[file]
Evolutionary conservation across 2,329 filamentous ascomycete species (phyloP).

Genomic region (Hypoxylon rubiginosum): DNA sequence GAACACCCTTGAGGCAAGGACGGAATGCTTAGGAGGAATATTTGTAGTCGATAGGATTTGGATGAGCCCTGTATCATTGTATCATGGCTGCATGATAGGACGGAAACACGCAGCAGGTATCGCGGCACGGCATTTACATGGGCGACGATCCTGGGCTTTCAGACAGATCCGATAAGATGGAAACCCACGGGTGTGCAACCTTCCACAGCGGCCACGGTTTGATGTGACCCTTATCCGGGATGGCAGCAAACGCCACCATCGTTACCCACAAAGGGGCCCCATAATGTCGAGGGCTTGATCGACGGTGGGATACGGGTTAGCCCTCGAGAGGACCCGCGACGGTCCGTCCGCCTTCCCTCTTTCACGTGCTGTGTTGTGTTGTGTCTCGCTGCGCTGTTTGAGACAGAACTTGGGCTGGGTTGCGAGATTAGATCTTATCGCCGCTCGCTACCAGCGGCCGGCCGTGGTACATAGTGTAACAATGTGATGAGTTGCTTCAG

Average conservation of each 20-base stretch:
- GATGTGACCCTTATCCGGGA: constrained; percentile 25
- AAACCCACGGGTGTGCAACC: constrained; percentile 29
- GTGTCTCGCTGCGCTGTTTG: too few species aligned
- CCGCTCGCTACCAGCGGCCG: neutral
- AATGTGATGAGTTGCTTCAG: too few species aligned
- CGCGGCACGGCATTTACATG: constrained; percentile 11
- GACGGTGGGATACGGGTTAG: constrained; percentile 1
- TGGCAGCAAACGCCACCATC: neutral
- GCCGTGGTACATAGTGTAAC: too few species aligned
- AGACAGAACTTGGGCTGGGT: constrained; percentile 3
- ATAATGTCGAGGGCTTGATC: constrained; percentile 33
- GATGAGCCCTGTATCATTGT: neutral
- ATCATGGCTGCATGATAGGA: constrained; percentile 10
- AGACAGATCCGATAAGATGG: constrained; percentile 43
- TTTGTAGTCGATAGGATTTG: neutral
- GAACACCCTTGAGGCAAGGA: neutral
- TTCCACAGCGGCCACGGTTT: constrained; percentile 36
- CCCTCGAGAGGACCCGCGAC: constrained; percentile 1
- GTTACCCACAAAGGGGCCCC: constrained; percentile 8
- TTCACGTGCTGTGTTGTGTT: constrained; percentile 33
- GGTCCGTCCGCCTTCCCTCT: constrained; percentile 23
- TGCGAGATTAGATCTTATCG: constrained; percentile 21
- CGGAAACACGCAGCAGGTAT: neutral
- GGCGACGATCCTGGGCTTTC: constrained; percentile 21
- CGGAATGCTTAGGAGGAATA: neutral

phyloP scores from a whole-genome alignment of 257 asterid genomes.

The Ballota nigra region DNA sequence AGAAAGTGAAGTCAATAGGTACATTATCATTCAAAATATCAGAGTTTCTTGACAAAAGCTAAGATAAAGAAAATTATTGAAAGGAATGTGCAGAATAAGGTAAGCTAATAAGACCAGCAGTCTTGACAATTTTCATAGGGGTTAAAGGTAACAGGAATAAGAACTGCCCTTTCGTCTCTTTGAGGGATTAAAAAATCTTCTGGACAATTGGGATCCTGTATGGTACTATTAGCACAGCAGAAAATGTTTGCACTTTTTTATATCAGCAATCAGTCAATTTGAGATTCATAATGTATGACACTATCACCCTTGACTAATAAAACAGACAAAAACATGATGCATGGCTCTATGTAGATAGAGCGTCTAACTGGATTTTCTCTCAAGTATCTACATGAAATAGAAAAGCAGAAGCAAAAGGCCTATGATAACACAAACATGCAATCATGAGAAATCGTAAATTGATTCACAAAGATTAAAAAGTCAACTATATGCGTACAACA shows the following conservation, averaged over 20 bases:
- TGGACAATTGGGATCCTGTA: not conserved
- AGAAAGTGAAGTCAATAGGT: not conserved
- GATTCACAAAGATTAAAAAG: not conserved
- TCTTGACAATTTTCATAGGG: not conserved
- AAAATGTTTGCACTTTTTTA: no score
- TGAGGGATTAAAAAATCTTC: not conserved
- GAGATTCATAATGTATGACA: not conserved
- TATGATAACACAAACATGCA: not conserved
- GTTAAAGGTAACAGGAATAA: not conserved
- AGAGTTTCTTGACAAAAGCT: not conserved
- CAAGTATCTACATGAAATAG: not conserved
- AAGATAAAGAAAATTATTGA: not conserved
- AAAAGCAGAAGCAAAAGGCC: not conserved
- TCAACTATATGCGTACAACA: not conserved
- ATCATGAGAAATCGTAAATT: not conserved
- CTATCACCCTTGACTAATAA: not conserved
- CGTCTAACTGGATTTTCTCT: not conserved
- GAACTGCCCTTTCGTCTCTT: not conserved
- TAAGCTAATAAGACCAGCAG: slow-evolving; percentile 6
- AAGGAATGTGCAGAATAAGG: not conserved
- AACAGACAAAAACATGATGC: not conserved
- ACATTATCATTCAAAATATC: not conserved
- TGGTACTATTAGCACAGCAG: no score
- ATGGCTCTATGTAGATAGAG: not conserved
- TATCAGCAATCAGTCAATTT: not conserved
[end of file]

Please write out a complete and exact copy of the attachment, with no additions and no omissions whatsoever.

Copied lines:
Evolutionary conservation across 2,329 filamentous ascomycete species (phyloP).

Genomic region (Hypoxylon rubiginosum): DNA sequence GAACACCCTTGAGGCAAGGACGGAATGCTTAGGAGGAATATTTGTAGTCGATAGGATTTGGATGAGCCCTGTATCATTGTATCATGGCTGCATGATAGGACGGAAACACGCAGCAGGTATCGCGGCACGGCATTTACATGGGCGACGATCCTGGGCTTTCAGACAGATCCGATAAGATGGAAACCCACGGGTGTGCAACCTTCCACAGCGGCCACGGTTTGATGTGACCCTTATCCGGGATGGCAGCAAACGCCACCATCGTTACCCACAAAGGGGCCCCATAATGTCGAGGGCTTGATCGACGGTGGGATACGGGTTAGCCCTCGAGAGGACCCGCGACGGTCCGTCCGCCTTCCCTCTTTCACGTGCTGTGTTGTGTTGTGTCTCGCTGCGCTGTTTGAGACAGAACTTGGGCTGGGTTGCGAGATTAGATCTTATCGCCGCTCGCTACCAGCGGCCGGCCGTGGTACATAGTGTAACAATGTGATGAGTTGCTTCAG

Average conservation of each 20-base stretch:
- GATGTGACCCTTATCCGGGA: constrained; percentile 25
- AAACCCACGGGTGTGCAACC: constrained; percentile 29
- GTGTCTCGCTGCGCTGTTTG: too few species aligned
- CCGCTCGCTACCAGCGGCCG: neutral
- AATGTGATGAGTTGCTTCAG: too few species aligned
- CGCGGCACGGCATTTACATG: constrained; percentile 11
- GACGGTGGGATACGGGTTAG: constrained; percentile 1
- TGGCAGCAAACGCCACCATC: neutral
- GCCGTGGTACATAGTGTAAC: too few species aligned
- AGACAGAACTTGGGCTGGGT: constrained; percentile 3
- ATAATGTCGAGGGCTTGATC: constrained; percentile 33
- GATGAGCCCTGTATCATTGT: neutral
- ATCATGGCTGCATGATAGGA: constrained; percentile 10
- AGACAGATCCGATAAGATGG: constrained; percentile 43
- TTTGTAGTCGATAGGATTTG: neutral
- GAACACCCTTGAGGCAAGGA: neutral
- TTCCACAGCGGCCACGGTTT: constrained; percentile 36
- CCCTCGAGAGGACCCGCGAC: constrained; percentile 1
- GTTACCCACAAAGGGGCCCC: constrained; percentile 8
- TTCACGTGCTGTGTTGTGTT: constrained; percentile 33
- GGTCCGTCCGCCTTCCCTCT: constrained; percentile 23
- TGCGAGATTAGATCTTATCG: constrained; percentile 21
- CGGAAACACGCAGCAGGTAT: neutral
- GGCGACGATCCTGGGCTTTC: constrained; percentile 21
- CGGAATGCTTAGGAGGAATA: neutral

phyloP scores from a whole-genome alignment of 257 asterid genomes.

The Ballota nigra region DNA sequence AGAAAGTGAAGTCAATAGGTACATTATCATTCAAAATATCAGAGTTTCTTGACAAAAGCTAAGATAAAGAAAATTATTGAAAGGAATGTGCAGAATAAGGTAAGCTAATAAGACCAGCAGTCTTGACAATTTTCATAGGGGTTAAAGGTAACAGGAATAAGAACTGCCCTTTCGTCTCTTTGAGGGATTAAAAAATCTTCTGGACAATTGGGATCCTGTATGGTACTATTAGCACAGCAGAAAATGTTTGCACTTTTTTATATCAGCAATCAGTCAATTTGAGATTCATAATGTATGACACTATCACCCTTGACTAATAAAACAGACAAAAACATGATGCATGGCTCTATGTAGATAGAGCGTCTAACTGGATTTTCTCTCAAGTATCTACATGAAATAGAAAAGCAGAAGCAAAAGGCCTATGATAACACAAACATGCAATCATGAGAAATCGTAAATTGATTCACAAAGATTAAAAAGTCAACTATATGCGTACAACA shows the following conservation, averaged over 20 bases:
- TGGACAATTGGGATCCTGTA: not conserved
- AGAAAGTGAAGTCAATAGGT: not conserved
- GATTCACAAAGATTAAAAAG: not conserved
- TCTTGACAATTTTCATAGGG: not conserved
- AAAATGTTTGCACTTTTTTA: no score
- TGAGGGATTAAAAAATCTTC: not conserved
- GAGATTCATAATGTATGACA: not conserved
- TATGATAACACAAACATGCA: not conserved
- GTTAAAGGTAACAGGAATAA: not conserved
- AGAGTTTCTTGACAAAAGCT: not conserved
- CAAGTATCTACATGAAATAG: not conserved
- AAGATAAAGAAAATTATTGA: not conserved
- AAAAGCAGAAGCAAAAGGCC: not conserved
- TCAACTATATGCGTACAACA: not conserved
- ATCATGAGAAATCGTAAATT: not conserved
- CTATCACCCTTGACTAATAA: not conserved
- CGTCTAACTGGATTTTCTCT: not conserved
- GAACTGCCCTTTCGTCTCTT: not conserved
- TAAGCTAATAAGACCAGCAG: slow-evolving; percentile 6
- AAGGAATGTGCAGAATAAGG: not conserved
- AACAGACAAAAACATGATGC: not conserved
- ACATTATCATTCAAAATATC: not conserved
- TGGTACTATTAGCACAGCAG: no score
- ATGGCTCTATGTAGATAGAG: not conserved
- TATCAGCAATCAGTCAATTT: not conserved